This week I attended (and was chair of one of the tracks) of the DatacenterDynamics conference in Amsterdam. This year the conference program set up was along three themes, Design, Build & Operate, Outsourcing Decisions and IT Optimization.
During the day a wide range of cases and technologies were presented. And at the end of the day there was a grand final with a very interesting panel discussion led by John Abbott, founder & chief Analyst of the 451 Group and Harkeeret Singh (Thomson Ruters/Green Grid), Tom Dowdall (Greenpeace), Hans Timmerman (EMC/EuroCloud Netherlands) and Jan Wiersma (Evo Switch/Data Center Pulse) as participants.
In the beginning some arguments were exchanged about how green cloud computing really is. Soon the focus shifted to a discussion about the relation between the electrical energy infrastructure and the IT infrastructure and how efficient it is to use mega data centers.
Currently data centers are constructed on the intersection of the electrical energy infrastructure and the network (data) infrastructure. The observation was made that based on technological developments, the principle of economy of scale and the current set up of the electrical energy infrastructure this leads to the building of mega data centers.
This development has also a downside, the example was given that for the city of Amsterdam 10% of the energy consumption is done by data centers, and in the vicinity of airport Schiphol/Amsterdam it is even 25%. The result of this is that there will be energy supply issues for the next decade for the Amsterdam region.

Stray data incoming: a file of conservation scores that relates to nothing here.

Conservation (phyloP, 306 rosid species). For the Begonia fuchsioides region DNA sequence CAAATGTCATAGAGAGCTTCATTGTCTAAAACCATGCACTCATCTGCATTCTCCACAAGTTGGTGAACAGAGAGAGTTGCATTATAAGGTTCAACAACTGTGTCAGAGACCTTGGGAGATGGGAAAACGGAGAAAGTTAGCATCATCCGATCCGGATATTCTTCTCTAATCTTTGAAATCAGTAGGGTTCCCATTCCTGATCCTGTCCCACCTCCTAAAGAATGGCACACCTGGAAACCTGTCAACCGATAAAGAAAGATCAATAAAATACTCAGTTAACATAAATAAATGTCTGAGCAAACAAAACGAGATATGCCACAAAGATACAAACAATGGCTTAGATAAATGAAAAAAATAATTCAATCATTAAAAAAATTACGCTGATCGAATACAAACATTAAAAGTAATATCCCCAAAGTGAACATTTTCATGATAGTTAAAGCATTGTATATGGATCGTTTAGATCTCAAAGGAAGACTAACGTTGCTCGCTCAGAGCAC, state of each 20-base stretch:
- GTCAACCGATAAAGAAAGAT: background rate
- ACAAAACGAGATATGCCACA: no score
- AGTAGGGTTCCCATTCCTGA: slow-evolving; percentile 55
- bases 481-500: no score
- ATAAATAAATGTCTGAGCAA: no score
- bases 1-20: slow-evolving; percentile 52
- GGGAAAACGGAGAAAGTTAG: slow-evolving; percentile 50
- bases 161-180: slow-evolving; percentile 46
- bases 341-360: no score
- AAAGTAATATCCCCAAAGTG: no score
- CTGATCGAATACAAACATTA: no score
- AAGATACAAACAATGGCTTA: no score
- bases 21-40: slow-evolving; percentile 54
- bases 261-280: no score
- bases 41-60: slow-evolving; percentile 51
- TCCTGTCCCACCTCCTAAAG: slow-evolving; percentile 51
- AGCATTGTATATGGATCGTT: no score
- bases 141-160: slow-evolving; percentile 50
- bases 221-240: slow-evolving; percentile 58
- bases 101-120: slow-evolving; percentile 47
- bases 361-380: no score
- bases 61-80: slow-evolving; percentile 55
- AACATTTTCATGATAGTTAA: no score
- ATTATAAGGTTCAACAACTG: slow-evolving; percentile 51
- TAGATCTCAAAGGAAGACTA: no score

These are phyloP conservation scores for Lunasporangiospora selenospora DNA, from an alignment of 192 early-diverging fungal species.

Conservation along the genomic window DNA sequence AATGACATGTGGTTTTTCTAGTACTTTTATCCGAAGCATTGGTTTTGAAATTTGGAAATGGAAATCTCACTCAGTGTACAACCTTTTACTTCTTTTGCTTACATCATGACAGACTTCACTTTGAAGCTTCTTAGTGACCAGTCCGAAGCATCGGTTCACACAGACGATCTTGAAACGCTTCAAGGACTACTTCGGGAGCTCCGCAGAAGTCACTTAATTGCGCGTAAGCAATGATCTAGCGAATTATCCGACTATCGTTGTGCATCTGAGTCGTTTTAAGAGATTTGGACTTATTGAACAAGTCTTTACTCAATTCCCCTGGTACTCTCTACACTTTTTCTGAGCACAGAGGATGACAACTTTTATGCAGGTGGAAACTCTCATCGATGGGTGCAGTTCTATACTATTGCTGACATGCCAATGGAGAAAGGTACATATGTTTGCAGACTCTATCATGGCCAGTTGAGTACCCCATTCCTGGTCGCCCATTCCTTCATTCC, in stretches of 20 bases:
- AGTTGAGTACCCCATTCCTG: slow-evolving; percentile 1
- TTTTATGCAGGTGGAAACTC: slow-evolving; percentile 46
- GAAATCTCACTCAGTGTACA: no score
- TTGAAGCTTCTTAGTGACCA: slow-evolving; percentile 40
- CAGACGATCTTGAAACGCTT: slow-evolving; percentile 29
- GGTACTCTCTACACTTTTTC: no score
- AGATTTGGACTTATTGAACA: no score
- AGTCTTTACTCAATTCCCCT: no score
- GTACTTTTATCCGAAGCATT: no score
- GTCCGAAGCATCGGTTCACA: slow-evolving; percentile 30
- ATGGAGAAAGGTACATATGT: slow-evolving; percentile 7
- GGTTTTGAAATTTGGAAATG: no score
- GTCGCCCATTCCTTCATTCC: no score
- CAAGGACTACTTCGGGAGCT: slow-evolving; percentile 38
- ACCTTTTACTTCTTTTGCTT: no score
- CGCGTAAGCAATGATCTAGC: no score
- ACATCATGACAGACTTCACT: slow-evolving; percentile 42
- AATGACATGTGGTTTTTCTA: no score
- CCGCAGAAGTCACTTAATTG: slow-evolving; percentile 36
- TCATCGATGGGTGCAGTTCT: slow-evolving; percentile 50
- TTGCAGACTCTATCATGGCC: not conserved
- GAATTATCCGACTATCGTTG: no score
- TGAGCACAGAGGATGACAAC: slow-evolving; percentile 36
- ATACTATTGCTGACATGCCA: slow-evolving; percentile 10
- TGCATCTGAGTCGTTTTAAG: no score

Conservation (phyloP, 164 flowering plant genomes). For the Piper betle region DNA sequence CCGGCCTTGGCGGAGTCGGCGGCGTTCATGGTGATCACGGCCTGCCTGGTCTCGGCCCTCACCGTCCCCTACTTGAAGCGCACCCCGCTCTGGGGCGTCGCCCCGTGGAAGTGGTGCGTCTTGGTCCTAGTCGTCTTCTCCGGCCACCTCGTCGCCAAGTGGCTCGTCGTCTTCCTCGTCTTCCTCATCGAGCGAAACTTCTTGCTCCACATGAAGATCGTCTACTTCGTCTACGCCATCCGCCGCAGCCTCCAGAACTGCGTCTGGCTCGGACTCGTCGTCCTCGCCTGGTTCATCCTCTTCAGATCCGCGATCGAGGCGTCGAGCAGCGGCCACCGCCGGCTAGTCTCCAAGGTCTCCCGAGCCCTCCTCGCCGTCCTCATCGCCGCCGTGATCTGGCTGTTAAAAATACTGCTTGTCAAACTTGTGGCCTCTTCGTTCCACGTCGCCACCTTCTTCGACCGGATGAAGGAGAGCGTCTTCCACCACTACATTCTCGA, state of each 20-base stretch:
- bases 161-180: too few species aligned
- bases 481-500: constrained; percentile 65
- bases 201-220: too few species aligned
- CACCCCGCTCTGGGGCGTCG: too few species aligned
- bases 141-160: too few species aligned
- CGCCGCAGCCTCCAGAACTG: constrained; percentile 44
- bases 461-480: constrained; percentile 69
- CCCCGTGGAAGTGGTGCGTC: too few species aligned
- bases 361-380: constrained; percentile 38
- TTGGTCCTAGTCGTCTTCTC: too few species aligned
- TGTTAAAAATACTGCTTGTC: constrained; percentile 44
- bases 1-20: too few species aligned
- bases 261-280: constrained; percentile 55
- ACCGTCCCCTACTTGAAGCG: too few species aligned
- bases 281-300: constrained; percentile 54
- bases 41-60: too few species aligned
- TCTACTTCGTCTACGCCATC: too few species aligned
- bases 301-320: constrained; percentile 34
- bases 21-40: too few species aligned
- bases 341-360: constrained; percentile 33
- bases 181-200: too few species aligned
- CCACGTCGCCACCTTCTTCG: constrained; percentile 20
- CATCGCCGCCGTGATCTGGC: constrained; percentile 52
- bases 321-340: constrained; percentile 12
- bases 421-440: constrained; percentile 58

As a side step. In other parts of the world there are even certain critical locations, also known as Critical Areas for Transmission Congestion, were there is insufficient capacity to meet the demand at peak periods (DOE, “National Electric Transmission Congestion Study.”, 2006). And don’t forget that we also have to take into account that the energy loss in the power grid, that is from primary energy source to the actual delivery of electrical power at the data center, is almost 70% (around 67% power plant conversion loss and 8-10% transmission grid loss). Indirect this mega data centers are part of this 70% energy loss in the power grid.
The discussion about the developments in the data center industry at first followed the same line of reasoning as in the book “The Big Switch” by Nicholas Carr.
Carr makes a historical analysis to build the idea that the data centers / Internet is following the same developmental path as electric power did 100 years ago. At that time companies stopped generating their own power and plugged into the newly built electric grid that was fed with electric energy by huge generic power plants. The big switch is between today’s proprietary corporate data centers to what Carr calls the world wide computer, basically the cloud with some huge generic data centers that provides web services that will be as ubiquitous, networked and shared as electricity now is. This modern cloud computing infrastructure is following the same structure as the electricity infrastructure: the plant (data center), transmission network (Internet) and distribution networks (MAN, (W)LAN) to give process power and storage capacity to all kind of end-devices.